Understand the relation of letters and words

Teach your child to spell a few special words, such as his/her name, stop, or exit. Challenge the child to read these words every place they are seen. Draw attention to these and other frequently occurring words as you read books with your child. Challenge the child to read these words as they arise or to search them out on a page. Play word-building games with letter tiles or magnetic letters. Have the child build strings of letters for you to read.

Understand that language is made of words, syllables, and phonemes

Sing songs and read rhyming books. Sing the alphabet with your child, and teach your child songs that emphasize rhyme and alliteration, such as “Willaby Wallaby Woo” and “Down By the Sea.” Emphasize the sounds as you sing. Play rhyming games and clap out names. Jumble the wording or word order of familiar poems and challenge your child to detect the error. Talk like a robot, syllable by syllable.

Play word games. Challenge your child to play with words. For example, ask your child to think of words that rhyme with bat or begin with /m/. What would be left if you took the /k/ sound out of cat? What would you have if you put these sounds together: /p/ and ickle; /m/ and ilk; and /s/, /a/, and /t/. Which of these words starts with a different sound – bag, candy, bike? Do boat and baby start with the same sound?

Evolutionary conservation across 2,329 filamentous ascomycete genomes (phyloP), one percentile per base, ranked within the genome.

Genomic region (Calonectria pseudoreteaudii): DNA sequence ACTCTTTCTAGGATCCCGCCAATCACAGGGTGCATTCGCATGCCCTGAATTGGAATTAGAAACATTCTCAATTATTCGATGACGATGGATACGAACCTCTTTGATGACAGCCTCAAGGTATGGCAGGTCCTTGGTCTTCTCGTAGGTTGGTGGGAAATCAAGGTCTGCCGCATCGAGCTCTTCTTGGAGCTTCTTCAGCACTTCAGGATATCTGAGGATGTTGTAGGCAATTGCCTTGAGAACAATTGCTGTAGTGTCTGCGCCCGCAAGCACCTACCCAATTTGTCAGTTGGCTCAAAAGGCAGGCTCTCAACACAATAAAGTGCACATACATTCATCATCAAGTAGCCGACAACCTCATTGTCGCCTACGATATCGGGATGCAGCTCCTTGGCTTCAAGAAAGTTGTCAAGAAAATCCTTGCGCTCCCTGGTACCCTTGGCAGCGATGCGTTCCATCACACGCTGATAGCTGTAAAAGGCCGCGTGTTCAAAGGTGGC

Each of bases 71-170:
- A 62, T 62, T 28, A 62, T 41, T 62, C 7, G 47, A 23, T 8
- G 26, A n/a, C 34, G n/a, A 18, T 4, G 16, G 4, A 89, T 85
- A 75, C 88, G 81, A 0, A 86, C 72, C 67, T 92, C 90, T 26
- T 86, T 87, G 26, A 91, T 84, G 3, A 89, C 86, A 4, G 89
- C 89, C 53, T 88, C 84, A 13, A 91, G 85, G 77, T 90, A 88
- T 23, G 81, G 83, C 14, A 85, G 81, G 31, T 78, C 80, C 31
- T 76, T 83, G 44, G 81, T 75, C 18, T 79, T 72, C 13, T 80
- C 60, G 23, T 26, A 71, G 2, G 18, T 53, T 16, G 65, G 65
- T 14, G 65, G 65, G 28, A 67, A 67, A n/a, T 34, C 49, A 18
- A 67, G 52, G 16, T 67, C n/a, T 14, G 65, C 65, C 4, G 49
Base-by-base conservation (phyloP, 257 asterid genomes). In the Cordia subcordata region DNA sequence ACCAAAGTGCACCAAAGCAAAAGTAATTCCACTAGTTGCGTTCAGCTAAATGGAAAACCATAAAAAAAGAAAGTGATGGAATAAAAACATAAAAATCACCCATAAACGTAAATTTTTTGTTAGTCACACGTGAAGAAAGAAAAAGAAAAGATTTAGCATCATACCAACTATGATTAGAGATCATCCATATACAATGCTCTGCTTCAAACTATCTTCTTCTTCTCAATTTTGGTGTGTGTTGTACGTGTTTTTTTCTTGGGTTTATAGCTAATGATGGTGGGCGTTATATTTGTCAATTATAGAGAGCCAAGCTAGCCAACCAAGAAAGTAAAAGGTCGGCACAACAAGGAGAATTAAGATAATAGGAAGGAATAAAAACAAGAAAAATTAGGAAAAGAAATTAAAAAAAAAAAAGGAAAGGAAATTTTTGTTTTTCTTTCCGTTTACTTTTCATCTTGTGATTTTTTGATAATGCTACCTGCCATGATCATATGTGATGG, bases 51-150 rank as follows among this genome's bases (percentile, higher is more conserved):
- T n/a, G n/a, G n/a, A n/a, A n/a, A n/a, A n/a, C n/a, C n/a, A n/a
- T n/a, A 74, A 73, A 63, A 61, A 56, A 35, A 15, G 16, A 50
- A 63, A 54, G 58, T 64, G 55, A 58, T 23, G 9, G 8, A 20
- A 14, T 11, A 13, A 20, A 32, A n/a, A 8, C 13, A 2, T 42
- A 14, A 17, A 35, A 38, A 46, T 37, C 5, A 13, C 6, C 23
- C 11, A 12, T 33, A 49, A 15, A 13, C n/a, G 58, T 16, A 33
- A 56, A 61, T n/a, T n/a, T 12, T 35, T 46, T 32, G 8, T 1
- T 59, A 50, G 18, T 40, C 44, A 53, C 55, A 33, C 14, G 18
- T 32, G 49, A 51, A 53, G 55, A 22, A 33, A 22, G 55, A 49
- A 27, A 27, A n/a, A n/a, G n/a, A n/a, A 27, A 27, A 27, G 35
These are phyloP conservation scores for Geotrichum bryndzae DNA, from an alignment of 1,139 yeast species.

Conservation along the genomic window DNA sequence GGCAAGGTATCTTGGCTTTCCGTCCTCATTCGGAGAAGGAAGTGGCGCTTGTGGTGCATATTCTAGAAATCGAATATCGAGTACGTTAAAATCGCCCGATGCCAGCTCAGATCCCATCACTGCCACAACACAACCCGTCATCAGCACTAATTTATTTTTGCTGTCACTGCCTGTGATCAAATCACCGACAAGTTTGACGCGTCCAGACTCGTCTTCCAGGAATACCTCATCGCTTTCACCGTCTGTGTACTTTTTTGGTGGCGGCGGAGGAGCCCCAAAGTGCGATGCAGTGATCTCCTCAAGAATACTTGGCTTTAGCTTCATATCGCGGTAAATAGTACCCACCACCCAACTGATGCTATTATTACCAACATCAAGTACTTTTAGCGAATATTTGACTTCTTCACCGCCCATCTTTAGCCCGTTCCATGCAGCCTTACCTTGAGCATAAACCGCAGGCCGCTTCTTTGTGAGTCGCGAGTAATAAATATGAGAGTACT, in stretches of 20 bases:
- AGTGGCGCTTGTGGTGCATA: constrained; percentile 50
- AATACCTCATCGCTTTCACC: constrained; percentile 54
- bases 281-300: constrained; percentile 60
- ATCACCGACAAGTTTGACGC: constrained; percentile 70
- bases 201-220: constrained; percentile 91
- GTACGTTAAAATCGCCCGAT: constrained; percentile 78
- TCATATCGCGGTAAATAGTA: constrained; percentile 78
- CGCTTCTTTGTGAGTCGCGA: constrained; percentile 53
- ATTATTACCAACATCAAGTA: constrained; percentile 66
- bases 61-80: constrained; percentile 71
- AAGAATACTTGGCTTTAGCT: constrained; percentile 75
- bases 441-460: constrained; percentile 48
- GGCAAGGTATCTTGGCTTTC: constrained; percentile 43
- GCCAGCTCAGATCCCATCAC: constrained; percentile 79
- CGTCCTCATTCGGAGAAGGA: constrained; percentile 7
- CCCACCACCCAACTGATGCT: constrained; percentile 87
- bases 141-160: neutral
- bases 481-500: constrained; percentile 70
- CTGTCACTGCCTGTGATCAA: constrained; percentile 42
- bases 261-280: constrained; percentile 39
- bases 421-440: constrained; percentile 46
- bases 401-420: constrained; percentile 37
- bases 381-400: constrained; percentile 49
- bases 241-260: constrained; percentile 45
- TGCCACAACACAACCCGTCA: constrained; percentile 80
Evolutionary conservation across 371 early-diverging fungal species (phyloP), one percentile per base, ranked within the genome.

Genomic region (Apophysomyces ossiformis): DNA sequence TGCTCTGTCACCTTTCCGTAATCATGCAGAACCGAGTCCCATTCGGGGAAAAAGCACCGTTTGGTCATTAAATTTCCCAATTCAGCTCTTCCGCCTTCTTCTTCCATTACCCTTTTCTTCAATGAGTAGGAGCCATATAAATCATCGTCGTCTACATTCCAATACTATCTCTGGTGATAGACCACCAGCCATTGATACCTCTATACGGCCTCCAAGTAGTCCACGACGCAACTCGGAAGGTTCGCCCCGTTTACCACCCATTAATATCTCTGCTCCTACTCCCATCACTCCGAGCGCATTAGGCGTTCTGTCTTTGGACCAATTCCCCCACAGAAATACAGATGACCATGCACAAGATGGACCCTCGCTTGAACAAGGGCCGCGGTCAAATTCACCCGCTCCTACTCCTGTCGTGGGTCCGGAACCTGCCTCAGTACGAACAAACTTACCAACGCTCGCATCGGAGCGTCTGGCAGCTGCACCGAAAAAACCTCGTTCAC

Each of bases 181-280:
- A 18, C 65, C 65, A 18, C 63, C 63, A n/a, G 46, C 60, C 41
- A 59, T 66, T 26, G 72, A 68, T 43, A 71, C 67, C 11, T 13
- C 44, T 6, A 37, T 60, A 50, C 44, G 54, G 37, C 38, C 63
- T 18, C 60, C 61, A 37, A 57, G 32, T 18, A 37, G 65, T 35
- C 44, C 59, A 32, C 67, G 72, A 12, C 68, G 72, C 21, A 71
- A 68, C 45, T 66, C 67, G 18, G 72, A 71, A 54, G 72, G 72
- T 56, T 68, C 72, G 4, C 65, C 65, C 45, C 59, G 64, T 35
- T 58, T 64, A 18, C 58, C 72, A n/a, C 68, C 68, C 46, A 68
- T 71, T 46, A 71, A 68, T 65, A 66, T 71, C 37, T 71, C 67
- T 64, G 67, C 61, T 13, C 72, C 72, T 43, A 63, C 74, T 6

Learn letter sounds

Sound out letters. Point out other words that begin with the same letter as your child’s name, drawing attention to the similarities of the beginning sound. Use alphabet books, computer games, or car games such as, “I’m thinking of something that starts with /b/” to engage the child in alliterative and letter-sound play. If you have a book that lends itself to alliteration and rhyme, such as a Dr. Seuss book, sound out rhyming words as you read or challenge the child to do so for you. Play word games that connect sounds with syllables and words. For example: If this spells cat, how do you spell hat?

Sound out new words

Point out new words. As you encounter them, say the sound while touching each letter in a new word. For example, say “s-u-n” and then blend sounds to create the word. In practicing new words, use predictable words with common sounds and spellings, like fun or sat instead of night or saw.

If you encounter words with unknown meanings or with complex spellings, encourage your child to try to sound out the words. However, if too many words require this kind of attention and effort, it is best to find an easier book.

Play spelling games with your child. After your child begins pronouncing words, encourage spelling by saying each sound in the words and then writing the letter that goes with the sound.